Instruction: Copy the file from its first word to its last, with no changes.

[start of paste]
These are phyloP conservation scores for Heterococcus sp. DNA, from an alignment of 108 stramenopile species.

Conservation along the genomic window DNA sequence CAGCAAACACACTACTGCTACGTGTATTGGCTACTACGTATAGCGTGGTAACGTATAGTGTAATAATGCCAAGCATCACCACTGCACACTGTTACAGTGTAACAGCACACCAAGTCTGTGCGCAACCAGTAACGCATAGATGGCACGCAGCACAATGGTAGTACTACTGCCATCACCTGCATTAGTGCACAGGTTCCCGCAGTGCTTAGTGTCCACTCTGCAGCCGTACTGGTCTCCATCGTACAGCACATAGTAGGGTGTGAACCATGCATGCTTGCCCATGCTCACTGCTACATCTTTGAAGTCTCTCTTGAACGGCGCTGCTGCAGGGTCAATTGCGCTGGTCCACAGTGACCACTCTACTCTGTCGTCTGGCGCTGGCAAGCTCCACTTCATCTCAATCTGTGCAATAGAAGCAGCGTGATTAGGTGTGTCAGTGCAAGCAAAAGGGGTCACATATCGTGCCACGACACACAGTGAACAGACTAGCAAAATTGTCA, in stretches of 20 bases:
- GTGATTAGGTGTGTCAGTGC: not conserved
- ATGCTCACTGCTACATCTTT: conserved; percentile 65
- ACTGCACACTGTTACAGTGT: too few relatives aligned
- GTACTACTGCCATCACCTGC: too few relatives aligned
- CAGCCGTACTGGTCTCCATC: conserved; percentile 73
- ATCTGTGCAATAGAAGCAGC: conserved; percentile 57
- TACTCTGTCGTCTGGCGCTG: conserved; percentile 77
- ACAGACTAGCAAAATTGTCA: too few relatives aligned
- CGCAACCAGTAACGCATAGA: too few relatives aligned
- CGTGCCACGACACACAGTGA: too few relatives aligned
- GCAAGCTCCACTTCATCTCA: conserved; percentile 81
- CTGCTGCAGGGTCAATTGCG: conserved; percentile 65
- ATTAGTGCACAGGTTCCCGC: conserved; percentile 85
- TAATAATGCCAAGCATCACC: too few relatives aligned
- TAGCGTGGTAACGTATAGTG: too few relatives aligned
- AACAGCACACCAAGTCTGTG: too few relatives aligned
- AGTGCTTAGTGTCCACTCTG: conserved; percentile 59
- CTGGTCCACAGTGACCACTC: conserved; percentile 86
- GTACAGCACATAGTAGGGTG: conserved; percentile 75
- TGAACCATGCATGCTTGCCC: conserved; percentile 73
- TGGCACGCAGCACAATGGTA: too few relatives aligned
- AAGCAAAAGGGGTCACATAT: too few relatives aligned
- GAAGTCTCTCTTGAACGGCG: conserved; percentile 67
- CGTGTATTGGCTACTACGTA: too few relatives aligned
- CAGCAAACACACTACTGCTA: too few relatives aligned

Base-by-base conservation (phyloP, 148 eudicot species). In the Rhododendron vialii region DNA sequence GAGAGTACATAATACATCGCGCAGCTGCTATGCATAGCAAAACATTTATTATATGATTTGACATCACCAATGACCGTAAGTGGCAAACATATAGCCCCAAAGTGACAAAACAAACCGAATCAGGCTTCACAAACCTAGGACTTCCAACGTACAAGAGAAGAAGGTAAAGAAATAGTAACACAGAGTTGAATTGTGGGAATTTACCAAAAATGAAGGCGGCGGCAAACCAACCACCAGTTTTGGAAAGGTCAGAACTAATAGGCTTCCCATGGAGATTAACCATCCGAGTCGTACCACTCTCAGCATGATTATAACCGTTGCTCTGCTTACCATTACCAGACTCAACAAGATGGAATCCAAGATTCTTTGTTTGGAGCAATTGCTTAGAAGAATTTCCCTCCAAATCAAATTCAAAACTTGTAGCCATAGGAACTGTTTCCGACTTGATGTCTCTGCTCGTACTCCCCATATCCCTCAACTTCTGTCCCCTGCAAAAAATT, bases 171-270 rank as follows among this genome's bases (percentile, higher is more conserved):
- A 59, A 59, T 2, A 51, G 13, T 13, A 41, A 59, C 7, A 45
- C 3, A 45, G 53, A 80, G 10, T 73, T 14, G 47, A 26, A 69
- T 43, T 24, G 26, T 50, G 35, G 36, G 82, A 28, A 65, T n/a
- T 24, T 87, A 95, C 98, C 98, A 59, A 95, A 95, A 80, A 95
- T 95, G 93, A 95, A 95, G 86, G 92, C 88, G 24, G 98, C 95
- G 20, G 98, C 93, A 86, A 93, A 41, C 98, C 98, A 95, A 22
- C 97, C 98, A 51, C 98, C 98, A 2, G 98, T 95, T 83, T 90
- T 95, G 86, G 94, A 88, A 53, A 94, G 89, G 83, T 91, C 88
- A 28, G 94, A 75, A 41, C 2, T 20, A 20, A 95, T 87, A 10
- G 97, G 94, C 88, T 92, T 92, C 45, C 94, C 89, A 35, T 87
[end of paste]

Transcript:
These are phyloP conservation scores for Heterococcus sp. DNA, from an alignment of 108 stramenopile species.

Conservation along the genomic window DNA sequence CAGCAAACACACTACTGCTACGTGTATTGGCTACTACGTATAGCGTGGTAACGTATAGTGTAATAATGCCAAGCATCACCACTGCACACTGTTACAGTGTAACAGCACACCAAGTCTGTGCGCAACCAGTAACGCATAGATGGCACGCAGCACAATGGTAGTACTACTGCCATCACCTGCATTAGTGCACAGGTTCCCGCAGTGCTTAGTGTCCACTCTGCAGCCGTACTGGTCTCCATCGTACAGCACATAGTAGGGTGTGAACCATGCATGCTTGCCCATGCTCACTGCTACATCTTTGAAGTCTCTCTTGAACGGCGCTGCTGCAGGGTCAATTGCGCTGGTCCACAGTGACCACTCTACTCTGTCGTCTGGCGCTGGCAAGCTCCACTTCATCTCAATCTGTGCAATAGAAGCAGCGTGATTAGGTGTGTCAGTGCAAGCAAAAGGGGTCACATATCGTGCCACGACACACAGTGAACAGACTAGCAAAATTGTCA, in stretches of 20 bases:
- GTGATTAGGTGTGTCAGTGC: not conserved
- ATGCTCACTGCTACATCTTT: conserved; percentile 65
- ACTGCACACTGTTACAGTGT: too few relatives aligned
- GTACTACTGCCATCACCTGC: too few relatives aligned
- CAGCCGTACTGGTCTCCATC: conserved; percentile 73
- ATCTGTGCAATAGAAGCAGC: conserved; percentile 57
- TACTCTGTCGTCTGGCGCTG: conserved; percentile 77
- ACAGACTAGCAAAATTGTCA: too few relatives aligned
- CGCAACCAGTAACGCATAGA: too few relatives aligned
- CGTGCCACGACACACAGTGA: too few relatives aligned
- GCAAGCTCCACTTCATCTCA: conserved; percentile 81
- CTGCTGCAGGGTCAATTGCG: conserved; percentile 65
- ATTAGTGCACAGGTTCCCGC: conserved; percentile 85
- TAATAATGCCAAGCATCACC: too few relatives aligned
- TAGCGTGGTAACGTATAGTG: too few relatives aligned
- AACAGCACACCAAGTCTGTG: too few relatives aligned
- AGTGCTTAGTGTCCACTCTG: conserved; percentile 59
- CTGGTCCACAGTGACCACTC: conserved; percentile 86
- GTACAGCACATAGTAGGGTG: conserved; percentile 75
- TGAACCATGCATGCTTGCCC: conserved; percentile 73
- TGGCACGCAGCACAATGGTA: too few relatives aligned
- AAGCAAAAGGGGTCACATAT: too few relatives aligned
- GAAGTCTCTCTTGAACGGCG: conserved; percentile 67
- CGTGTATTGGCTACTACGTA: too few relatives aligned
- CAGCAAACACACTACTGCTA: too few relatives aligned

Base-by-base conservation (phyloP, 148 eudicot species). In the Rhododendron vialii region DNA sequence GAGAGTACATAATACATCGCGCAGCTGCTATGCATAGCAAAACATTTATTATATGATTTGACATCACCAATGACCGTAAGTGGCAAACATATAGCCCCAAAGTGACAAAACAAACCGAATCAGGCTTCACAAACCTAGGACTTCCAACGTACAAGAGAAGAAGGTAAAGAAATAGTAACACAGAGTTGAATTGTGGGAATTTACCAAAAATGAAGGCGGCGGCAAACCAACCACCAGTTTTGGAAAGGTCAGAACTAATAGGCTTCCCATGGAGATTAACCATCCGAGTCGTACCACTCTCAGCATGATTATAACCGTTGCTCTGCTTACCATTACCAGACTCAACAAGATGGAATCCAAGATTCTTTGTTTGGAGCAATTGCTTAGAAGAATTTCCCTCCAAATCAAATTCAAAACTTGTAGCCATAGGAACTGTTTCCGACTTGATGTCTCTGCTCGTACTCCCCATATCCCTCAACTTCTGTCCCCTGCAAAAAATT, bases 171-270 rank as follows among this genome's bases (percentile, higher is more conserved):
- A 59, A 59, T 2, A 51, G 13, T 13, A 41, A 59, C 7, A 45
- C 3, A 45, G 53, A 80, G 10, T 73, T 14, G 47, A 26, A 69
- T 43, T 24, G 26, T 50, G 35, G 36, G 82, A 28, A 65, T n/a
- T 24, T 87, A 95, C 98, C 98, A 59, A 95, A 95, A 80, A 95
- T 95, G 93, A 95, A 95, G 86, G 92, C 88, G 24, G 98, C 95
- G 20, G 98, C 93, A 86, A 93, A 41, C 98, C 98, A 95, A 22
- C 97, C 98, A 51, C 98, C 98, A 2, G 98, T 95, T 83, T 90
- T 95, G 86, G 94, A 88, A 53, A 94, G 89, G 83, T 91, C 88
- A 28, G 94, A 75, A 41, C 2, T 20, A 20, A 95, T 87, A 10
- G 97, G 94, C 88, T 92, T 92, C 45, C 94, C 89, A 35, T 87